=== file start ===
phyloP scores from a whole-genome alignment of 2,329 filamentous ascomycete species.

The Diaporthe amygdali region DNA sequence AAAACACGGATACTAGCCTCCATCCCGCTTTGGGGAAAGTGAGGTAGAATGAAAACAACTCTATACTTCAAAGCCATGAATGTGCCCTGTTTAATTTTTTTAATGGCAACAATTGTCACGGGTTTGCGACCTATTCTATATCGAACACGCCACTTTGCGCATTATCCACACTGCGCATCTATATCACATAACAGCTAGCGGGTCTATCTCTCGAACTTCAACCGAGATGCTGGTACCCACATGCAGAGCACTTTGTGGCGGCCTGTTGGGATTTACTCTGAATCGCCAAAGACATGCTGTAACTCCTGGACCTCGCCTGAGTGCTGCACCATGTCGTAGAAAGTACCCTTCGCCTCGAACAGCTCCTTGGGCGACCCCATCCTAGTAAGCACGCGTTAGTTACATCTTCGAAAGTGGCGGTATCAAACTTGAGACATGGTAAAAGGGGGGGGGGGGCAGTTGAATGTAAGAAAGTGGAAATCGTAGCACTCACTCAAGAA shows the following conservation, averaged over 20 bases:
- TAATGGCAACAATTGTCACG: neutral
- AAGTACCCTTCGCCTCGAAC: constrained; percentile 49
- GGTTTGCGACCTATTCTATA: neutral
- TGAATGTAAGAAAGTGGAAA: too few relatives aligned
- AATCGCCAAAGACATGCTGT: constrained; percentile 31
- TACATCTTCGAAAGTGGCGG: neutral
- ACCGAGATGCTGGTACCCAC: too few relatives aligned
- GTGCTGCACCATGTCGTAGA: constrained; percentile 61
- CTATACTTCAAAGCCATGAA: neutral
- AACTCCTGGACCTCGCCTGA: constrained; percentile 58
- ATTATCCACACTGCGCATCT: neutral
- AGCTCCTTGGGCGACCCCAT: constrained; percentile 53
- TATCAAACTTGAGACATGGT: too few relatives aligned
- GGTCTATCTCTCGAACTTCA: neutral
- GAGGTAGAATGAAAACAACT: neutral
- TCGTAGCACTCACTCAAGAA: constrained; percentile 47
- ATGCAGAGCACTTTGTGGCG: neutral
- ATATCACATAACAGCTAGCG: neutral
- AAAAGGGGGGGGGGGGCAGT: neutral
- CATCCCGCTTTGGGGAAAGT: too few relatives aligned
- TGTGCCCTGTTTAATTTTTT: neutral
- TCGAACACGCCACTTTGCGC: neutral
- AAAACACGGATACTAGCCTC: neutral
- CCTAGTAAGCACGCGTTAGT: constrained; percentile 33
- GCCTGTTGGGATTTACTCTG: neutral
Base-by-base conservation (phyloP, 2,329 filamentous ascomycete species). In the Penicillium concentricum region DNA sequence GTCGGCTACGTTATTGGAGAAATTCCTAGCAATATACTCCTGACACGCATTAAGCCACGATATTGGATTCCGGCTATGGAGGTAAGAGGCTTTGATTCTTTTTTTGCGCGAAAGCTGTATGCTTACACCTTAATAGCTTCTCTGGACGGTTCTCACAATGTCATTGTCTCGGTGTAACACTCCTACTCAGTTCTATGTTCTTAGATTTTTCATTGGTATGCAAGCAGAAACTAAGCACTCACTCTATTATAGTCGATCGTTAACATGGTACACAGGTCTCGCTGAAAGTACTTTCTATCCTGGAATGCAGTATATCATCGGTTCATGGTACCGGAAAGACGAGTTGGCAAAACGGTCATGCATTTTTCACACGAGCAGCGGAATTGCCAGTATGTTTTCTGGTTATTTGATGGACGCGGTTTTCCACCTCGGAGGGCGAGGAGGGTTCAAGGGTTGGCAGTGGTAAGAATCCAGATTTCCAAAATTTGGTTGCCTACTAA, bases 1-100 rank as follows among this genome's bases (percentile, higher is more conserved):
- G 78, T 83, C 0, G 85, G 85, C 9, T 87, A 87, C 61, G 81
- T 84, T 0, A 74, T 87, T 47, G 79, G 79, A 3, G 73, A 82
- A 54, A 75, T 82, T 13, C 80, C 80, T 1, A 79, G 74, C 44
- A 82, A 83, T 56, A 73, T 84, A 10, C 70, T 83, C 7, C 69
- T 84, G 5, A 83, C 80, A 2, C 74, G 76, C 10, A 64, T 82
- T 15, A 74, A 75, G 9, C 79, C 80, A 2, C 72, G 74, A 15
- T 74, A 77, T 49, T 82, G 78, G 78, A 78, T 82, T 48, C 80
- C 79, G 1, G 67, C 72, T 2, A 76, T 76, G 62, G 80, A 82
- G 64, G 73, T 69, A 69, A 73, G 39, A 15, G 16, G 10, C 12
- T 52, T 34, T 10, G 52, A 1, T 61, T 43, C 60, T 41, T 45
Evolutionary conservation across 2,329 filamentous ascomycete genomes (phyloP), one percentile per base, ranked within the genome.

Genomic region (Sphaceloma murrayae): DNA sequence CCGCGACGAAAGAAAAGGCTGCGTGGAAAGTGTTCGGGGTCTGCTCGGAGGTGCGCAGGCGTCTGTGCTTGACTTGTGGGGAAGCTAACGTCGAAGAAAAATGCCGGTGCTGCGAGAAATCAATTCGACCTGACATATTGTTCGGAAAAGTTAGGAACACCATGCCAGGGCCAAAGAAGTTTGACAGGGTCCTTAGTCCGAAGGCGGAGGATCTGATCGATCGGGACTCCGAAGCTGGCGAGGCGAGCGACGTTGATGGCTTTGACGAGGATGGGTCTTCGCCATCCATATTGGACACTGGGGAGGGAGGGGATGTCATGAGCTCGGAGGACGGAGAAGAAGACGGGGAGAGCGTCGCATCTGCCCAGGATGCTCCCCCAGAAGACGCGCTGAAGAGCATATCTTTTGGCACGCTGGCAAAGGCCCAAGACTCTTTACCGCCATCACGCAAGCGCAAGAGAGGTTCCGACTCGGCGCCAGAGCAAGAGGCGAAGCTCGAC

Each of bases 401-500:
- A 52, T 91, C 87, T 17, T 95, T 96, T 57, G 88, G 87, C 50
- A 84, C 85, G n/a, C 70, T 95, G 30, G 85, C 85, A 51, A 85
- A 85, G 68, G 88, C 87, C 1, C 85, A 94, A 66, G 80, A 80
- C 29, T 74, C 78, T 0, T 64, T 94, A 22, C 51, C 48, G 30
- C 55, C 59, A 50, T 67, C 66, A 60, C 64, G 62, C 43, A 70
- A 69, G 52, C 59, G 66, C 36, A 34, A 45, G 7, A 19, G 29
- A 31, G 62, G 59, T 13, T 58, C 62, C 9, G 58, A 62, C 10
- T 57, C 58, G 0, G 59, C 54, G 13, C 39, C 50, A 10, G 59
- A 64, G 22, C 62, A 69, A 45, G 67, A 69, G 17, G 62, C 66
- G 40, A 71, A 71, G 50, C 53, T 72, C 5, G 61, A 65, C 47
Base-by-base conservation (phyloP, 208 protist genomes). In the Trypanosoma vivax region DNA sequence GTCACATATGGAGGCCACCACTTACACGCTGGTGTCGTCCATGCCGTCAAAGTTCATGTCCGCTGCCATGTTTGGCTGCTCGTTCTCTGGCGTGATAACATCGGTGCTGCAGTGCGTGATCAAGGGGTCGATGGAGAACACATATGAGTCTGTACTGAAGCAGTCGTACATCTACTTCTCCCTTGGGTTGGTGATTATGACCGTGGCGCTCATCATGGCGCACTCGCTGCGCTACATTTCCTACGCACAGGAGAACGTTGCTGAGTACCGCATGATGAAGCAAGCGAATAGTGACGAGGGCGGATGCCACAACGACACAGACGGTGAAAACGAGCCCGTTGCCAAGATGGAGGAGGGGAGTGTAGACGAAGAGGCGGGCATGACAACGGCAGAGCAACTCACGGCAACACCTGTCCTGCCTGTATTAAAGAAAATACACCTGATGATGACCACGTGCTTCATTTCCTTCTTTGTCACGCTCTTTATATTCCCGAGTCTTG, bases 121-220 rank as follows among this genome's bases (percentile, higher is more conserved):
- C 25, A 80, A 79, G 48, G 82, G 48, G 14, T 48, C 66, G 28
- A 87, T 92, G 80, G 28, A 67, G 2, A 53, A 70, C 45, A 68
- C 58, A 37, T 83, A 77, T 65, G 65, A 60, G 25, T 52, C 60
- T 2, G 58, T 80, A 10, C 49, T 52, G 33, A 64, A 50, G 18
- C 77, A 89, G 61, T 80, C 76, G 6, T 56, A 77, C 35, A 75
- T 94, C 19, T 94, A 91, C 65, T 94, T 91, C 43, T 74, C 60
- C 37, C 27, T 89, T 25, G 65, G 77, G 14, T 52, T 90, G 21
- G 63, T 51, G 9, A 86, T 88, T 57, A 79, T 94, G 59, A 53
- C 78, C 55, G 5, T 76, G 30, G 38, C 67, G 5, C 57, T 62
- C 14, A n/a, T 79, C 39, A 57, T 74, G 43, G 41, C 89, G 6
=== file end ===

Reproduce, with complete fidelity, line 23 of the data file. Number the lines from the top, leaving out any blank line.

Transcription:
- TGTGCCCTGTTTAATTTTTT: neutral